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Emergency Room or Urgent Care!?

Author: Christina Cross    Posted: May 4, 2015

If you’re experiencing an emergency, please call 911…

Have you ever received a large bill from the emergency room & thought to yourself; What just happened!? I sat in the waiting room longer than I was with the doctor and they didn’t even do any tests!

My question to you is: Why did you go to the emergency room?  Most likely there are a few common reasons.  Maybe you don’t have a regular doctor that you could have called.  Maybe you didn’t realize there is a nurse line at the hospital that you can call in advance and that call is typically no charge.  Maybe you were unaware that an urgent care facility was right next door to the emergency room and costs less.

More than 135 million Americans go to the emergency room every year.  While many of us picture visiting the ER for only the most dire emergencies, the most common reasons people visit the ER are:  stomach and abdominal pain, chest pain, fever, headache, and back pain.  Obviously, many of these symptoms, like chest pain, could indicate serious conditions, such as a heart attack.  But many do not.

Education is KEY in the insurance world.  We are personal navigators for our clients and these are a few tips that might if you need care quickly:

Locate the closest urgent care facility, their phone number, and hours open – put that info on your fridge.  Call your insurance carrier or your advocate and ask them if your current health insurance program has a nurse line open 24 hours a day.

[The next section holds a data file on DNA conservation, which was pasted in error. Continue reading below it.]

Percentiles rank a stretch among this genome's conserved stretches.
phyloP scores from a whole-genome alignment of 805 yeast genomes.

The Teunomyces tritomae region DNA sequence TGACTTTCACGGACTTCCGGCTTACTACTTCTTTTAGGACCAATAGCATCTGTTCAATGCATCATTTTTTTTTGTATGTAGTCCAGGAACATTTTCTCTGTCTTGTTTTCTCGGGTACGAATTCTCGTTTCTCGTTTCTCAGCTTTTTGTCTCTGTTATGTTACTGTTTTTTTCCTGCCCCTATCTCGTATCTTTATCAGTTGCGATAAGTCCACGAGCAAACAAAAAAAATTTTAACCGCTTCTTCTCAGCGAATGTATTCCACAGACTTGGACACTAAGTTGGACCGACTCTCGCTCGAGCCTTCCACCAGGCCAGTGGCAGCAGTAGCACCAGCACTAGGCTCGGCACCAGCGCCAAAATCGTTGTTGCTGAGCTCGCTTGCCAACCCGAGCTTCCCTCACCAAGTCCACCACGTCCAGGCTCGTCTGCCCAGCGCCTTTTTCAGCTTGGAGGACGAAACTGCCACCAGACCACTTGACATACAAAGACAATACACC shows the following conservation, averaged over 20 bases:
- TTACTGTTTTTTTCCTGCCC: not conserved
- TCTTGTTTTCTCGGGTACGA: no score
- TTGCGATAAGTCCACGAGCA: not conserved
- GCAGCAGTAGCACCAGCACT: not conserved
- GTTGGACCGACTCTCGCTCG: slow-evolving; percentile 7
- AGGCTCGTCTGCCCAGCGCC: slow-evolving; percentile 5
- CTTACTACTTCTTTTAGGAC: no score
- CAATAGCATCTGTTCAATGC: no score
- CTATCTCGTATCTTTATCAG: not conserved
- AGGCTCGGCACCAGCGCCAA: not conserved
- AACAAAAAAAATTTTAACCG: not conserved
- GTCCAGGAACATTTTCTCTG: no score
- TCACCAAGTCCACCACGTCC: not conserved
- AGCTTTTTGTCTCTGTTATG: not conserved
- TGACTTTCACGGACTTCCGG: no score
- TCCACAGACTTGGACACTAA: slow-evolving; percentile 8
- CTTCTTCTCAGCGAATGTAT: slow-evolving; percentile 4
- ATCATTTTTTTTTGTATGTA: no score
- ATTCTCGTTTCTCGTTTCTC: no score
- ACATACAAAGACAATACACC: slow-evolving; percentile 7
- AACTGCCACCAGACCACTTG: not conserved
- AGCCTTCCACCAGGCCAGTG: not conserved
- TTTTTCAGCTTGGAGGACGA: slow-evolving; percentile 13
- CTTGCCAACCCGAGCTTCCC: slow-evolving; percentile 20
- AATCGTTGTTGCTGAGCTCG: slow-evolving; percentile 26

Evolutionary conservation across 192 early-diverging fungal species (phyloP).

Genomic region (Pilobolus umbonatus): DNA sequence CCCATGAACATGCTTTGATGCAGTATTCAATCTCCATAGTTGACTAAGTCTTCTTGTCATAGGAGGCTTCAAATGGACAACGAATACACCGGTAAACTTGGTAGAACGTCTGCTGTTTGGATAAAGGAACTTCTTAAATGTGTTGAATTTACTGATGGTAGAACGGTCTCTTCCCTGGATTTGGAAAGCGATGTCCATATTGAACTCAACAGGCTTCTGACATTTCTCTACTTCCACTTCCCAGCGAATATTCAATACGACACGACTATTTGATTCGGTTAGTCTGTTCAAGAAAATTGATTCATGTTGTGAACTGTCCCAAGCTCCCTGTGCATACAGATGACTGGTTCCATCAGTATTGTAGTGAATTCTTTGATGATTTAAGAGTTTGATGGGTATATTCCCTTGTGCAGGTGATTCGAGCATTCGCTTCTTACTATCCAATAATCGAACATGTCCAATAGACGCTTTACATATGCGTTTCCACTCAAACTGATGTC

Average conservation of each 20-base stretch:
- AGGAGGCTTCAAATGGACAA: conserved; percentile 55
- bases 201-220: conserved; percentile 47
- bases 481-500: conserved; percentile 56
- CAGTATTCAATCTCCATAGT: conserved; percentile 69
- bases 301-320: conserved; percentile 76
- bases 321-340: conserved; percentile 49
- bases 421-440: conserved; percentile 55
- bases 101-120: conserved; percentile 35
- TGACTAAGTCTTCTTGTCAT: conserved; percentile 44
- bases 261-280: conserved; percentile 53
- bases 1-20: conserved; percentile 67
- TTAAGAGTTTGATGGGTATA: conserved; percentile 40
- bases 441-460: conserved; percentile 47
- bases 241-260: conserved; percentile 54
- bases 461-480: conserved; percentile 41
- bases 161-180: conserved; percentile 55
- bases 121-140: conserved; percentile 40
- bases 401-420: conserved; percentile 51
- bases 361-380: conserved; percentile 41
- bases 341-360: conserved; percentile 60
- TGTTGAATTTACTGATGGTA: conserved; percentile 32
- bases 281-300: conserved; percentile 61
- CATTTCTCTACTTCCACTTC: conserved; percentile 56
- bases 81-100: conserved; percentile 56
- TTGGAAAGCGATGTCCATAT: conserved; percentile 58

Emergency room symptoms:

  • Bleeding that doesn’t stop after 10 minutes of direct pressure
  • Signs of a heart attack, such as chest pains that last more than two minutes
  • Signs of stroke, such as numbness of the face, arm, and leg on one side of the body, sudden loss of vision, or loss of speech
  • Severe shortness of breath or sudden dizziness
  • Major injuries such as broken bones, partial or total amputation of a limb, or trauma to the head
  • Coughing up or vomiting blood
  • Suicidal feelings

Urgent care symptoms:

  • Cuts or wounds where bleeding is controlled
  • Sprains, strains, or bruises
  • Mild or moderate asthma attacks
  • Infections of the urinary tract, ear, or upper respiratory system
  • Flu-like symptoms, such as sore throat, fever, coughing and congestion
  • Mild or moderate stomach pains or diarrhea
  • Rashes, insect bites, or sunburns

Many people end up in the ER because they don’t know what else to do.  By having a plan and thinking ahead, you can make smart choices that are good not only for your health, but your budget as well.

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